2007 GSA Denver Annual Meeting (28–31 October 2007)

Paper No. 10
Presentation Time: 1:30 PM-5:30 PM


LAST, William M. and GINN, Fawn M., Geological Sciences, University of Manitoba, 125 Dysart Road, Winnipeg, MB R3T 2N2, Canada, wm_last@umanitoba.ca

The Great Plains region of western Canada contains a large number of saline lakes. Although most of these salt lakes today are Na -SO4 dominated, some show high proportions of Mg, Ca and HCO3, and many have abundant carbonate minerals in their Holocene stratigraphic records. Despite the inherent difficulty in distinguishing between detrital components derived from weathering versus those carbonates originating from within the basin by inorganic and biological processes, there are a number of lakes in which endogenic and authigenic carbonates are common.

Non-detrital dolomite occurs in at least ten lakes in the region. The dolomite is typically fine grained, poorly ordered, and non-stoichiometric. Both Ca-rich and Mg-rich varieties occur. It is most often found as part of a complex mixture with other endogenic carbonates and detrital clays, however in some lakes CaMg(CO3)2 also occurs in discrete beds and laminae. Aragonite, Mg-calcite, monohydrocalcite, and hydromagesite are often associated with the dolomite.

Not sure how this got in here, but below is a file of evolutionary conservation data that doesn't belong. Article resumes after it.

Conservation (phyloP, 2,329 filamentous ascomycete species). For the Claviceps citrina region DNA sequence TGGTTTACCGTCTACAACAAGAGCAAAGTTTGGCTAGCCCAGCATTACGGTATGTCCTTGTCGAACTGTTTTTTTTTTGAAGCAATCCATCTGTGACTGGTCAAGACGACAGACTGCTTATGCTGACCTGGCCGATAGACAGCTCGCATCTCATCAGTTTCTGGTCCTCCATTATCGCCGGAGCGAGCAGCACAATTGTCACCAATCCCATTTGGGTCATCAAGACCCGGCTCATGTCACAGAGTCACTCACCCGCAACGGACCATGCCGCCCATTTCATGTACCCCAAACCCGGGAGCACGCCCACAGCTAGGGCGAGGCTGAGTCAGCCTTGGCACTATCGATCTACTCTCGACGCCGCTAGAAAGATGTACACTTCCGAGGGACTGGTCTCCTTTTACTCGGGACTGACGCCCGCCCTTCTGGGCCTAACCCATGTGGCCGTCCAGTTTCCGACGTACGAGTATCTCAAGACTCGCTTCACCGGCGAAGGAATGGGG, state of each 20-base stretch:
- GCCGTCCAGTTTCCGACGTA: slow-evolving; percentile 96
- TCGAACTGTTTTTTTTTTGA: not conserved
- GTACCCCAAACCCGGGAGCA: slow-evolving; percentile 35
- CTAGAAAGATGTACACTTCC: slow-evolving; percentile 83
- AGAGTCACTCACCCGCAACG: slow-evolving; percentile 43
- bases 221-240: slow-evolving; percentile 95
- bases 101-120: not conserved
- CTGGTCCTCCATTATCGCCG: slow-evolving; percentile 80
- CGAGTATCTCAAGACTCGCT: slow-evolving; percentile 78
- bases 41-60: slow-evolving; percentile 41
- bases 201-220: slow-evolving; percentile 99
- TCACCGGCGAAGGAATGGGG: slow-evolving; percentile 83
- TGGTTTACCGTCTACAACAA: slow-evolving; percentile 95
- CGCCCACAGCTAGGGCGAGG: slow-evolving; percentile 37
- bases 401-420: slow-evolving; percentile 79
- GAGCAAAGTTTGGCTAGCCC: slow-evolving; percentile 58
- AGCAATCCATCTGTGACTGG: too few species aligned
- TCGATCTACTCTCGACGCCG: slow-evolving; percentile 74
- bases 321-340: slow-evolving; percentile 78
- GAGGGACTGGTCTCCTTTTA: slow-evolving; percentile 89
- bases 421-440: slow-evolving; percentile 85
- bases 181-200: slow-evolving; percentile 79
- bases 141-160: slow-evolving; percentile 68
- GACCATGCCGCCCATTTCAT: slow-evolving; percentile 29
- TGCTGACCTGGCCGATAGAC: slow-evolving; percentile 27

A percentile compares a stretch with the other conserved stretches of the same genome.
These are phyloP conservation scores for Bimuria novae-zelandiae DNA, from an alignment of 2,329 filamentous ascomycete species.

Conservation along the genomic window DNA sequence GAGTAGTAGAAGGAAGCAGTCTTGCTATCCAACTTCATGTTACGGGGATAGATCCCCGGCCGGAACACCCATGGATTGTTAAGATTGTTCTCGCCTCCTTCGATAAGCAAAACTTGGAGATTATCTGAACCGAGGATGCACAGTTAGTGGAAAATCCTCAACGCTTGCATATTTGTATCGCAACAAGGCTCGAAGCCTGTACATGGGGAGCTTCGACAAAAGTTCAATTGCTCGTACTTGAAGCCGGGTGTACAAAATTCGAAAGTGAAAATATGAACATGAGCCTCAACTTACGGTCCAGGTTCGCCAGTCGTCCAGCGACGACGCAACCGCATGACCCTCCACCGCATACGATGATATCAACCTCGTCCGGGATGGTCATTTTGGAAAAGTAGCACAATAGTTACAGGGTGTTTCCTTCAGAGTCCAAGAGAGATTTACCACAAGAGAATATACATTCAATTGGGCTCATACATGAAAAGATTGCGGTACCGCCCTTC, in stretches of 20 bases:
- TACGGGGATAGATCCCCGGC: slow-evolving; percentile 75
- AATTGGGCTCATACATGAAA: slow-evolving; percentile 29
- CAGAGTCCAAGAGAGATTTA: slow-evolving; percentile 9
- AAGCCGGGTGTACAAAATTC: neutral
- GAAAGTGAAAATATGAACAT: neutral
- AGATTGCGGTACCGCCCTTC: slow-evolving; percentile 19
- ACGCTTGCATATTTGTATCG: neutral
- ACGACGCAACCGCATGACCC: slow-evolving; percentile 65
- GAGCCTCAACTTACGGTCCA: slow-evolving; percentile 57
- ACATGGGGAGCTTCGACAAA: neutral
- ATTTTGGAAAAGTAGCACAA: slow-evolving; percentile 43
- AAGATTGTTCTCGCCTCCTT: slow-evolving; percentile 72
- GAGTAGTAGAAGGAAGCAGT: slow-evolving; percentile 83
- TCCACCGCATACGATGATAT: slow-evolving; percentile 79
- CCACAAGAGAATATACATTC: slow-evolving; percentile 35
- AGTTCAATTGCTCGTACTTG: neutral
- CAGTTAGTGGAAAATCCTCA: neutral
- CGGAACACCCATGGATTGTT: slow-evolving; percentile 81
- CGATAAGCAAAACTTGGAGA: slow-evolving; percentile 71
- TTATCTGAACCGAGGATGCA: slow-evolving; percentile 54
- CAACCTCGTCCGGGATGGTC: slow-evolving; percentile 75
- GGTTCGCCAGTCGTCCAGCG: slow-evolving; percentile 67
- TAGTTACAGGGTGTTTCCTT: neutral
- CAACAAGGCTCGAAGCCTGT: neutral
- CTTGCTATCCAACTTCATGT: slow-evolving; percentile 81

Although considerable effort has been made in the past several decades to understand the occurrence of Recent dolomite in non-marine settings, few generalizations can be made regarding its formation in these lakes. Dolomite is found in lakes having a wide spectrum of limnological and geochemical characteristics, from highly productive hypersaline playas to hyposaline perennial basins. The dolomite in Manito Lake shows clear evidence of biogenic origin and is most likely the product of a microbially-mediated pathway. In contrast, dolomite in Freefight, Waldsea, and Deadmoose lakes is most likely associated with sulfate reduction processes, whereas Manitoba and Chappice Lake dolomite is probably generated by mainly inorganic mechanisms.

The occurrence and composition of the dolomite in these lacustrine basins provide considerable insight into the evolution of the lake waters and the paleoenvironmental implications of these changes.